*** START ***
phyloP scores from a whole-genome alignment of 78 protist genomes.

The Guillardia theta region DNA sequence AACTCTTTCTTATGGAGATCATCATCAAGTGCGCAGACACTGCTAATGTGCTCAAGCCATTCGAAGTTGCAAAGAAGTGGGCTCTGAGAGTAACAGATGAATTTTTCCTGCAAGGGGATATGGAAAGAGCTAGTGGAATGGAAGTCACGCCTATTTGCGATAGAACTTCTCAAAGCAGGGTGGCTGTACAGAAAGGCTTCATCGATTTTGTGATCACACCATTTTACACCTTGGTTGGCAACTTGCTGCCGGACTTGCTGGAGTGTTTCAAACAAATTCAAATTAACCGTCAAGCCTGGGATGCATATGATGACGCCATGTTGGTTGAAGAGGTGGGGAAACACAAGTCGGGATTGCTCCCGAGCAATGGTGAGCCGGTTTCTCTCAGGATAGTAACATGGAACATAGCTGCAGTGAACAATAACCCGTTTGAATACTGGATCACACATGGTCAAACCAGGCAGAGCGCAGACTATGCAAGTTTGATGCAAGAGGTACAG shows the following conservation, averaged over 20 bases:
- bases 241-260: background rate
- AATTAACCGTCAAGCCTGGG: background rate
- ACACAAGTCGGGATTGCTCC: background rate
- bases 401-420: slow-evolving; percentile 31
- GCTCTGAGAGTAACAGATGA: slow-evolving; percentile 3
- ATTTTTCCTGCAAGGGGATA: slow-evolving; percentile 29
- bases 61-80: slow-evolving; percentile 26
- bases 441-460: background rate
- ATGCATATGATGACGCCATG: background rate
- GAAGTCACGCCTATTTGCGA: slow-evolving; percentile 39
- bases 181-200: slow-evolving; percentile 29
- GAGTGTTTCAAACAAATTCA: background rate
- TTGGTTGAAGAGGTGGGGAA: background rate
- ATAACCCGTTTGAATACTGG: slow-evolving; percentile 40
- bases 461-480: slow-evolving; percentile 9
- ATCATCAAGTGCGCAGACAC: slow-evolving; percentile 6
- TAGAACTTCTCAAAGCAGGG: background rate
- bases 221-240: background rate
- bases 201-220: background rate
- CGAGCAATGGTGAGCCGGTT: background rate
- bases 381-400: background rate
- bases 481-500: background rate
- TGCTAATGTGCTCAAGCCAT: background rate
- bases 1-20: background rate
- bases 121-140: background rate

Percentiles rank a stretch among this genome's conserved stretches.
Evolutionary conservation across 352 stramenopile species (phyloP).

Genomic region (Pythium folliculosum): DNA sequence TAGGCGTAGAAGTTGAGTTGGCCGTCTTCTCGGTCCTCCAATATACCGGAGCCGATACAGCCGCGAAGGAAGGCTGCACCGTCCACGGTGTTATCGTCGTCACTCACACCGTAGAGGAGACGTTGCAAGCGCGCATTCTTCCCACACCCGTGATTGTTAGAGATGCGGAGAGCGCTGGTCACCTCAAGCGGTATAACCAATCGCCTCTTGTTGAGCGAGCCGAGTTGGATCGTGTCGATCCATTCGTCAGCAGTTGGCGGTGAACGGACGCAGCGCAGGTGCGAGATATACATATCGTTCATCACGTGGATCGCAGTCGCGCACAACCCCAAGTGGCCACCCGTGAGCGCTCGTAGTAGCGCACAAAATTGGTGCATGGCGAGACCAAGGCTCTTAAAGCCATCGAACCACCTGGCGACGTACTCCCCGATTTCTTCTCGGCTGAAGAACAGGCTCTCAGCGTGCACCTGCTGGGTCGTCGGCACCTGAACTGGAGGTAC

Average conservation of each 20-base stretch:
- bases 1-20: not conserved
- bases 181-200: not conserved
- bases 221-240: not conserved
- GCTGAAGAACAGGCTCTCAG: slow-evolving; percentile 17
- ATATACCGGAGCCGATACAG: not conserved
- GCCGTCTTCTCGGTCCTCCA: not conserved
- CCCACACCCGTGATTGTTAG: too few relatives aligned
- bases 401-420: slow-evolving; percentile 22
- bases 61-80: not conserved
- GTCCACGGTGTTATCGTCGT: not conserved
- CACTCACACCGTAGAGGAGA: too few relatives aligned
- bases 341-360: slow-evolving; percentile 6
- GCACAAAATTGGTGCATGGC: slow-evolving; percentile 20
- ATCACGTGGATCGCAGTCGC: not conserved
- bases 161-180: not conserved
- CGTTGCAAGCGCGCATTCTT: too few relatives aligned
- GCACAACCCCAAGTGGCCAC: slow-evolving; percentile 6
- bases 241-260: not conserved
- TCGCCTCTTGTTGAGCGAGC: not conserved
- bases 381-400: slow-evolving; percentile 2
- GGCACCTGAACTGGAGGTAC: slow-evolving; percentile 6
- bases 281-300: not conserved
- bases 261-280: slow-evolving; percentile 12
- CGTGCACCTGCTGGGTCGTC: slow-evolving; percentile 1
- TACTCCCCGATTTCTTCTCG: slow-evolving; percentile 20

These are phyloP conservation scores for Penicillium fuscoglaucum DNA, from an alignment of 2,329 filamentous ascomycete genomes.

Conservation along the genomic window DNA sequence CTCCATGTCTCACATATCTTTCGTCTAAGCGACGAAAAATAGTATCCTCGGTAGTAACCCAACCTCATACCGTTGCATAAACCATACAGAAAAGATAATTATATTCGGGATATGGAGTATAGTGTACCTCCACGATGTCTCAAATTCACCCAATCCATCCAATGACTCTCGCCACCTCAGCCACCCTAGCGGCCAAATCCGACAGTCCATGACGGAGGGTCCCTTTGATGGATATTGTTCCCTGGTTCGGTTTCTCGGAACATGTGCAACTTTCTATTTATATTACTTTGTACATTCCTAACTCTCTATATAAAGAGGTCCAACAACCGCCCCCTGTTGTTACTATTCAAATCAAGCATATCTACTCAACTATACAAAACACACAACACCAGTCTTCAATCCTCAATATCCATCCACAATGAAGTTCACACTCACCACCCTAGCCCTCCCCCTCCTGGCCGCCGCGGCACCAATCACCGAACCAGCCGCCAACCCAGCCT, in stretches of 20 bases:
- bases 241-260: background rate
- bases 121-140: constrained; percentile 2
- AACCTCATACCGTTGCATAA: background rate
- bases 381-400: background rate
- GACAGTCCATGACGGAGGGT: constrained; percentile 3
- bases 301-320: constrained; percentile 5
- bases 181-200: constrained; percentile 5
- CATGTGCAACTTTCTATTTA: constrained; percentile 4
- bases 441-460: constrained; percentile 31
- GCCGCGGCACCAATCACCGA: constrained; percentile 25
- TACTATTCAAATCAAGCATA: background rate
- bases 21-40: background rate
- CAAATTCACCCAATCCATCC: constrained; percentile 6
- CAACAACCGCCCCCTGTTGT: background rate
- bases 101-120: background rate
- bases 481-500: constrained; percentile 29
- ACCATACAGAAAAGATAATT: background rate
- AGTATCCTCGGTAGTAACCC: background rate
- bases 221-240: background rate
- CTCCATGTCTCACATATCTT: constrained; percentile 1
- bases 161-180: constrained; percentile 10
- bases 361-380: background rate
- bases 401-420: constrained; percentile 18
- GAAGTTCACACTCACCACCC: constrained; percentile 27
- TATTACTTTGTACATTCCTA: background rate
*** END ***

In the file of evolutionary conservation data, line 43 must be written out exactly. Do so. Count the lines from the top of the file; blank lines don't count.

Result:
- bases 341-360: slow-evolving; percentile 6